a piece of paper and a package of crayons and create an “image” of who God is
to you. It does not have to be perfect. It does not have to be a masterpiece.
It just needs to reflect who God is to you.
course, you may have several depending upon the day, or the time. But, in this
moment … who is God … to you?
congregation five minutes to create.]
congregation to stand, or hold up their creations, for others to see.]
you may be wondering why we are doing this little exercise. Is it because my
vacation begins in about one hour and I am trying to slide out of here with a
puff-piece message? Perhaps.
Actually, this is an important exercise for us. Some of us may have a couple of
go-to manifestations of God. Depending upon how we were brought up, we may have
God the Good Shepherd and God the Loving Spirit. We may have God the Creator and
God the King. But God is so much more than three or four manifestations or
expressions. When we limit ourselves we also limit God.
exercise opens up God to us. It asks us to consider how our images of God may
be made manifest in OUR lives.
do our images of God – and our resulting images of ourselves – invite us to
become the people that God intends us to be? Likewise, how could our images of
God or interfere with our becoming the people that God intends?
do our images of God draw us into worship? Or, how do our images of God make it
difficult or painful to worship?
do our images of God help us to greet one another, and treat one another, as
the bearers of the image of God?
do we pray to the God who is King versus the God who is Shepherd?
Bible’s inclusion of a multitude of images for God invites us into discovery.
They invite us to discover who God is, and what our relationship with God might
be. The images of God open the conversation.
words of scripture describe God as Shepherd, True Vine, the Vineyard Keeper.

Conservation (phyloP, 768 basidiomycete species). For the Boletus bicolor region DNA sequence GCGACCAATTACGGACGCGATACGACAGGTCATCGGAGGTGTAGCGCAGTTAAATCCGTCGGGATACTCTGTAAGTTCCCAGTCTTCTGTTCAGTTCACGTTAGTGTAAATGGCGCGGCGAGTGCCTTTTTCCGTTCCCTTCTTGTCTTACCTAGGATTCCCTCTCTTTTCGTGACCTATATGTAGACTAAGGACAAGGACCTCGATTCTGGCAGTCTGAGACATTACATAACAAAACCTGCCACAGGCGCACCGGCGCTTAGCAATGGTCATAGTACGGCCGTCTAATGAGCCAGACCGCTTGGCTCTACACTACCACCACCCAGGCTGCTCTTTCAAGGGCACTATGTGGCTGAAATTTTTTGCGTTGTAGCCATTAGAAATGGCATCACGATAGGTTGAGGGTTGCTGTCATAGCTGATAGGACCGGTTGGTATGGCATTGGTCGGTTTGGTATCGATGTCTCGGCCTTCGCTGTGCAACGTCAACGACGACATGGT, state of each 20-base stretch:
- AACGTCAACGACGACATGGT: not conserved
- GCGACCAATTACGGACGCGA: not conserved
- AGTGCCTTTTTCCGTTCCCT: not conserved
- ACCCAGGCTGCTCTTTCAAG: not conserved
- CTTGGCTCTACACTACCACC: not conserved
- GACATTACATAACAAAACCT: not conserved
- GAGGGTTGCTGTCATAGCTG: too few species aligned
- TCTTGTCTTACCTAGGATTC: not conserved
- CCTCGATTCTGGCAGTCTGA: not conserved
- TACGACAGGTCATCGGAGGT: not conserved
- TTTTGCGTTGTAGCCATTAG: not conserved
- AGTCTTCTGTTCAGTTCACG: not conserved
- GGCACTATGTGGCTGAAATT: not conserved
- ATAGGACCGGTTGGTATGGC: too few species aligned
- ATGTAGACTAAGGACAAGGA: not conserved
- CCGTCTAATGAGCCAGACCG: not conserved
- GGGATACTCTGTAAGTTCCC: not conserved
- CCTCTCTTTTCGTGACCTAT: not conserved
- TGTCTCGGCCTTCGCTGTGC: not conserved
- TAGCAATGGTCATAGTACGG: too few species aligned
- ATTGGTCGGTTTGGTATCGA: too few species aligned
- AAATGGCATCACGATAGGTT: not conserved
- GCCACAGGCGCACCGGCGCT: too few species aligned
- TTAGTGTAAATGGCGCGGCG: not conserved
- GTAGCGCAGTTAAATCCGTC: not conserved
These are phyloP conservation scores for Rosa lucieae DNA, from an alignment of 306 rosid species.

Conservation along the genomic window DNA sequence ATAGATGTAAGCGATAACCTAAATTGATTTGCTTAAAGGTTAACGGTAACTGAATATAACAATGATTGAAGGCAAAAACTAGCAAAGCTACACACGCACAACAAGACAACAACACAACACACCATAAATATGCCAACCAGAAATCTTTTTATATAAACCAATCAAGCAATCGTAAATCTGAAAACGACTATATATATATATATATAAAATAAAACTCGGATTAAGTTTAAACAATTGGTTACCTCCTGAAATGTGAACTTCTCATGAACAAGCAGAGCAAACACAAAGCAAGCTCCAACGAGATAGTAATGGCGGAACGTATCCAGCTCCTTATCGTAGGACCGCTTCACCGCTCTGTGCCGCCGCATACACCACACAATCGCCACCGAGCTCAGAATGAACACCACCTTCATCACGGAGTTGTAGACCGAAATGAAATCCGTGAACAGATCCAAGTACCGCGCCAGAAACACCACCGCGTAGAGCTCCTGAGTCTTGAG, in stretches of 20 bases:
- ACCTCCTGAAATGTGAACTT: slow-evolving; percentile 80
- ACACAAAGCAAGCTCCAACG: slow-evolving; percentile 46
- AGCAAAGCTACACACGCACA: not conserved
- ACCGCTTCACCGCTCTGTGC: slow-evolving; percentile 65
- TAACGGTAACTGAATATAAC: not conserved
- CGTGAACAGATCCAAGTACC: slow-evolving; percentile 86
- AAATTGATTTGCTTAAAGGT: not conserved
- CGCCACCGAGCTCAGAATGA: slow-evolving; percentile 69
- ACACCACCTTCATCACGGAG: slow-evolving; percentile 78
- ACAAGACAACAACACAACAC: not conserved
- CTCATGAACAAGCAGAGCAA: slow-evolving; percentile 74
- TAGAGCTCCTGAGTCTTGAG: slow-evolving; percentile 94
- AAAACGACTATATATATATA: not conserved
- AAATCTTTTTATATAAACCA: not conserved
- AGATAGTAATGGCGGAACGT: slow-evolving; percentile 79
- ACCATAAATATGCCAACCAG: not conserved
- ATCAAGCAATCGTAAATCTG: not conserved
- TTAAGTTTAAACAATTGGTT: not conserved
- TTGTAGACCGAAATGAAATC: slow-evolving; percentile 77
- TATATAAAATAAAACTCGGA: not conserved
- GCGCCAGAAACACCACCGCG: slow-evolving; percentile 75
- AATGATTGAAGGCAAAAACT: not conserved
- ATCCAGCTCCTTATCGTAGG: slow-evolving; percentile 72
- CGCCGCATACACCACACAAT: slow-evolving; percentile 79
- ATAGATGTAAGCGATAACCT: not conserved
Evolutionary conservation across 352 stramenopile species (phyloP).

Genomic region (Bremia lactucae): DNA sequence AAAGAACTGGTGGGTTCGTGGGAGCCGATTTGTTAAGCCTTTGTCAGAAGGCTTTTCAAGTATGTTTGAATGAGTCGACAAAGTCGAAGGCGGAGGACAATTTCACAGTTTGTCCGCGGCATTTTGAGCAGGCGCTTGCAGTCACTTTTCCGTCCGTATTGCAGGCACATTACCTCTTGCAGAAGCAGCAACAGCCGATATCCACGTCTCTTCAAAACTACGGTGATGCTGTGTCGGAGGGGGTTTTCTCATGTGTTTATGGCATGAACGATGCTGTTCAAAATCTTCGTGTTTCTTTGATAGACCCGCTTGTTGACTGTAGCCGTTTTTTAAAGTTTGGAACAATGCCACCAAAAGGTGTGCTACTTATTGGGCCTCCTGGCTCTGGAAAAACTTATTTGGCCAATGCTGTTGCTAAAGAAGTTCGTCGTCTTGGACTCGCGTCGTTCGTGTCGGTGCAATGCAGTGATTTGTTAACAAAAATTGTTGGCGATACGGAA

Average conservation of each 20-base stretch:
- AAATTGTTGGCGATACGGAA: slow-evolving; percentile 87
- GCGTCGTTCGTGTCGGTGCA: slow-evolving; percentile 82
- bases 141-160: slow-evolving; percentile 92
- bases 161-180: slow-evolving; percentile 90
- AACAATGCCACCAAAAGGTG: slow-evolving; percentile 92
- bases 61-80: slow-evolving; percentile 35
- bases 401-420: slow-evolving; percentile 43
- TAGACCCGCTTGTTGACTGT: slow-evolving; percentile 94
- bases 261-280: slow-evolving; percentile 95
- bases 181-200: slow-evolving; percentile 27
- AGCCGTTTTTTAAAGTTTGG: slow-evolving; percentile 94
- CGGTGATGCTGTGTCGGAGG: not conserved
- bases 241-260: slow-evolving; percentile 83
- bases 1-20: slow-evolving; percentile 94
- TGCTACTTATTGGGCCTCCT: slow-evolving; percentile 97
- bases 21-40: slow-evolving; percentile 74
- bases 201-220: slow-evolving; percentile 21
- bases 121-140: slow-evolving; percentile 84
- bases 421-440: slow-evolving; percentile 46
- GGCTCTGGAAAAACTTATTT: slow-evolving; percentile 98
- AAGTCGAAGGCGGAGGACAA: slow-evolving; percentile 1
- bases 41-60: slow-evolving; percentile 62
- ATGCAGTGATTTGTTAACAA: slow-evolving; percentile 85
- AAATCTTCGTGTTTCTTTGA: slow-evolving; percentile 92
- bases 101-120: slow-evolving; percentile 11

Those were all images that were familiar to the people of the day. They KNEW shepherds
and vintners. They may have even BEEN shepherds or vintners. We know that Jesus
often used familiar images from their daily lives when he was teaching and
images might we use today? To quote Mister Rogers, “Who are the people in our
neighborhood?” Who are the good folk that we meet in our lives? What other images
might we consider when we think of expressions or the embodiment of God?
they our friends? Can we possibly contemplate being in a “friendship” with God?
Can we possibly consider being that intimate? Friends are the people that we
hang out with, go on vacation with, play golf with. Can we imagine golfing with
God? Having a drink with God?
you think that I am being irreverent, or possibly even sacrilegious ... our
friends are the people that we choose to spend time with. Do we choose
to spend that same kind of time with God? Do we invite God to go on vacation
with us? Or do we leave God behind knowing that God will be there waiting for
us to get home?
can we imagine that God would pursue us? Can we imagine that God would want to
be friends with us? We know that God is still speaking, and calling, and
inviting. We know that God desires that intimate relationship with us. The
question for us to consider is are we willing to reciprocate?
objective of this message is not intended to draw an ultimate conclusion or a
definitive answer. We are not here to say, “This is our image of God! That is
it! No more discussion!” The objective is to open the conversation, begin the
exploration. God is everything that we need God to be, in any given moment.
we be everything that God intends us to be? Amen.
Congregational ChurchUCC, SACO MAINE12 BEACH STREET | SACO, ME 04072207-283-3771